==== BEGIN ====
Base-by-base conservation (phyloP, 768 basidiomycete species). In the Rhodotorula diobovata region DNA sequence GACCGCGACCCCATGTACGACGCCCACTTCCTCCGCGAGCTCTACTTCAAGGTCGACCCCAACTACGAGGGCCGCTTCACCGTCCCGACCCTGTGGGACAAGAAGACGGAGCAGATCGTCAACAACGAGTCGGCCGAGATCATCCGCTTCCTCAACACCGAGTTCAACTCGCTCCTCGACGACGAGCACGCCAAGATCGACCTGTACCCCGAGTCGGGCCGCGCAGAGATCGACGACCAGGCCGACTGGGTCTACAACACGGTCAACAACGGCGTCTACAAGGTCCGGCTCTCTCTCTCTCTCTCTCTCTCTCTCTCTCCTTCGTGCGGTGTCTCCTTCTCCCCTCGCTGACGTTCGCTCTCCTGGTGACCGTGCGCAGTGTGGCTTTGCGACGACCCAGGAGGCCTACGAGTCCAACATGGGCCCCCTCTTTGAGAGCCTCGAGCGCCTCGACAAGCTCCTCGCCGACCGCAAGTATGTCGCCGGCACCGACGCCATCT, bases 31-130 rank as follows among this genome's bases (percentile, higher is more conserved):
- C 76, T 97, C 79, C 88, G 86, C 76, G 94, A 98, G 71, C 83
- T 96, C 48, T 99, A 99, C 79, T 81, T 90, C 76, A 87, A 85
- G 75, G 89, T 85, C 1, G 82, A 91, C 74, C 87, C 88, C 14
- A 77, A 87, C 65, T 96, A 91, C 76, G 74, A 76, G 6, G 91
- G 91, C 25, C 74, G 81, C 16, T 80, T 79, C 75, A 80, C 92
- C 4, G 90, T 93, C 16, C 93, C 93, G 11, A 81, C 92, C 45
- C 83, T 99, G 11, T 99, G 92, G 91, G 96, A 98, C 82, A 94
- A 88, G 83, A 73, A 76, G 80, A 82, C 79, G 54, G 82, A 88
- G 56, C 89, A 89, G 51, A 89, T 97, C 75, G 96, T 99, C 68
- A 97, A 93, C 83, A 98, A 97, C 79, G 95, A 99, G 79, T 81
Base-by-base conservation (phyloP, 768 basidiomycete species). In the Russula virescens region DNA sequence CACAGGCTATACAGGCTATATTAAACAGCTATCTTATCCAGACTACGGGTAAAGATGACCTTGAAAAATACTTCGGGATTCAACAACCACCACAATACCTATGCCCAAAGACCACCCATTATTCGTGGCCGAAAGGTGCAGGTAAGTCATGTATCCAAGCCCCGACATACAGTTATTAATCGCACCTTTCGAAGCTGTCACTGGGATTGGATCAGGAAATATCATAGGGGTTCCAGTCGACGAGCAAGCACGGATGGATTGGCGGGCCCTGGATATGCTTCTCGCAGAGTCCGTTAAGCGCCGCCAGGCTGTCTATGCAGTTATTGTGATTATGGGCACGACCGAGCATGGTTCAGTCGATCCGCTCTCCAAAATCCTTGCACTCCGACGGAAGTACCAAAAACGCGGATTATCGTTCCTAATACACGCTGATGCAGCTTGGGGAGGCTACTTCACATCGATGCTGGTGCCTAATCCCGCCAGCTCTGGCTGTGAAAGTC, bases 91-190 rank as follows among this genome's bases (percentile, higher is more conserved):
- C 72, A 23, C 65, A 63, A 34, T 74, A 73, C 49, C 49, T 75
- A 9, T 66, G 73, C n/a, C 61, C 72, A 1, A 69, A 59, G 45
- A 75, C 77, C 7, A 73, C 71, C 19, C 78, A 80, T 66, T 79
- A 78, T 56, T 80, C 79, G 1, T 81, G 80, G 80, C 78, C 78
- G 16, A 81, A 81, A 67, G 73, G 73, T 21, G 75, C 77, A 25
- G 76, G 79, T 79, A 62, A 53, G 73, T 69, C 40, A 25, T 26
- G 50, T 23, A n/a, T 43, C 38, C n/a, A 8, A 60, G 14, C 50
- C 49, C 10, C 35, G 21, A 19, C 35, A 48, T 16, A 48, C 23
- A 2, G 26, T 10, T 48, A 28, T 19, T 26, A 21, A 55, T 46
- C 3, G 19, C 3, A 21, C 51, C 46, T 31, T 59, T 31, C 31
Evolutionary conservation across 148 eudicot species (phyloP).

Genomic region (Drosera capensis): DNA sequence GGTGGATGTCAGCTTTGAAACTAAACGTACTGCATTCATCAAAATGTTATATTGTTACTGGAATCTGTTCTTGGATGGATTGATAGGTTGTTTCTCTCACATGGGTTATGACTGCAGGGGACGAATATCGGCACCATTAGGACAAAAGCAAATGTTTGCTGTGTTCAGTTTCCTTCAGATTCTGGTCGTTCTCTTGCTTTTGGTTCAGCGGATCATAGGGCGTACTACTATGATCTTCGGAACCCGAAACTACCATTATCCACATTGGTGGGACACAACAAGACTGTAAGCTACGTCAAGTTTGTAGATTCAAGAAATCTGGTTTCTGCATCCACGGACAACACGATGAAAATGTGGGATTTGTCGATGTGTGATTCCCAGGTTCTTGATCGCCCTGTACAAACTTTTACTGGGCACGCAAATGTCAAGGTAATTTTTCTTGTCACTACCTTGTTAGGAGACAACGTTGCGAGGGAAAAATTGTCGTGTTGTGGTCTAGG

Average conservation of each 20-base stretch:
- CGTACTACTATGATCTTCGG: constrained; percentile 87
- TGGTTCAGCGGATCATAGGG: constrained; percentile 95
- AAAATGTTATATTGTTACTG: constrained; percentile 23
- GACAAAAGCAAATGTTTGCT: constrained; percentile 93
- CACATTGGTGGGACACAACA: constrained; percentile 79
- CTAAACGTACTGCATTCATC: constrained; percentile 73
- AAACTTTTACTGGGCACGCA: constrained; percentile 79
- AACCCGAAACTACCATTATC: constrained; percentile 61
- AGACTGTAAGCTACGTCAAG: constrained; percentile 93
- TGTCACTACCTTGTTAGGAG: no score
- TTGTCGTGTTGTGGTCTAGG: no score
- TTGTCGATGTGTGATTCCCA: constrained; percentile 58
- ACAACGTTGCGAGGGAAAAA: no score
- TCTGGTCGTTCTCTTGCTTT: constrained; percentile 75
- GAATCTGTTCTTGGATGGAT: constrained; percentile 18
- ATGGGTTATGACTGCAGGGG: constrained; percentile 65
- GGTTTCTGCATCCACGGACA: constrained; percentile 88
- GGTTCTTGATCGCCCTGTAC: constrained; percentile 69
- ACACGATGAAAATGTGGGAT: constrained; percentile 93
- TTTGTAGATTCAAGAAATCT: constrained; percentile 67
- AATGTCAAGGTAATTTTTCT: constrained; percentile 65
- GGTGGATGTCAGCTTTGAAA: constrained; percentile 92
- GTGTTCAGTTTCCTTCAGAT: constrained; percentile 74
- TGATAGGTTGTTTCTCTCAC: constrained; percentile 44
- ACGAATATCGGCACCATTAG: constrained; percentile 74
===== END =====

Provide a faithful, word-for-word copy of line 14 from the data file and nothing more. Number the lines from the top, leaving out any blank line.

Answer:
- A 9, T 66, G 73, C n/a, C 61, C 72, A 1, A 69, A 59, G 45